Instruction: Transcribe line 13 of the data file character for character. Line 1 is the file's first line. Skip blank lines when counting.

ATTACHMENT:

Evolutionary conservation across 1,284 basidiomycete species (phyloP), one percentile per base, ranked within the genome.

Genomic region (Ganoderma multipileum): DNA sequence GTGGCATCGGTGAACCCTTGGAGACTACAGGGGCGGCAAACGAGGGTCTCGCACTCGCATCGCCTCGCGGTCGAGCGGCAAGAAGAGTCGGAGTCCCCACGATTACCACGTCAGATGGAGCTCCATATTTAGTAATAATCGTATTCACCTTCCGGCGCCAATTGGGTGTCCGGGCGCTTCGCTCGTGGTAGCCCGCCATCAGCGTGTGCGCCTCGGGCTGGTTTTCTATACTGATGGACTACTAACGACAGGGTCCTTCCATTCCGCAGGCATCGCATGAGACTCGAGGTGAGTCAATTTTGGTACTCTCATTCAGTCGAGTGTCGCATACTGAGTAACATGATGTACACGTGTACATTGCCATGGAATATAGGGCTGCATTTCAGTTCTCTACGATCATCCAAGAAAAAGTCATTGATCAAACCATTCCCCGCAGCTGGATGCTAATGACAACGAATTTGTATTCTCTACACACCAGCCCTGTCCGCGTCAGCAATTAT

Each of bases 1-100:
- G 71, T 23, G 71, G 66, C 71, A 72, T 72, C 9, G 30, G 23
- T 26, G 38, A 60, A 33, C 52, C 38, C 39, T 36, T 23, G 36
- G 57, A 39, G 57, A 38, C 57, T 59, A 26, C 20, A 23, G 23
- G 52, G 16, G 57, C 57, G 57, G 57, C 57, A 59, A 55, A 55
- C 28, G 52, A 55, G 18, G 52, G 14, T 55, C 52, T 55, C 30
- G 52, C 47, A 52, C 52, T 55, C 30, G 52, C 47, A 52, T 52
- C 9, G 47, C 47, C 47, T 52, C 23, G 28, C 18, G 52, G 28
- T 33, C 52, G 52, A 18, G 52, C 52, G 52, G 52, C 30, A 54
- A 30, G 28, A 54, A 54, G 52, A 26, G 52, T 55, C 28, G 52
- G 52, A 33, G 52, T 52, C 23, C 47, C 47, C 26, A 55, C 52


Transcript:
- G 52, A 33, G 52, T 52, C 23, C 47, C 47, C 26, A 55, C 52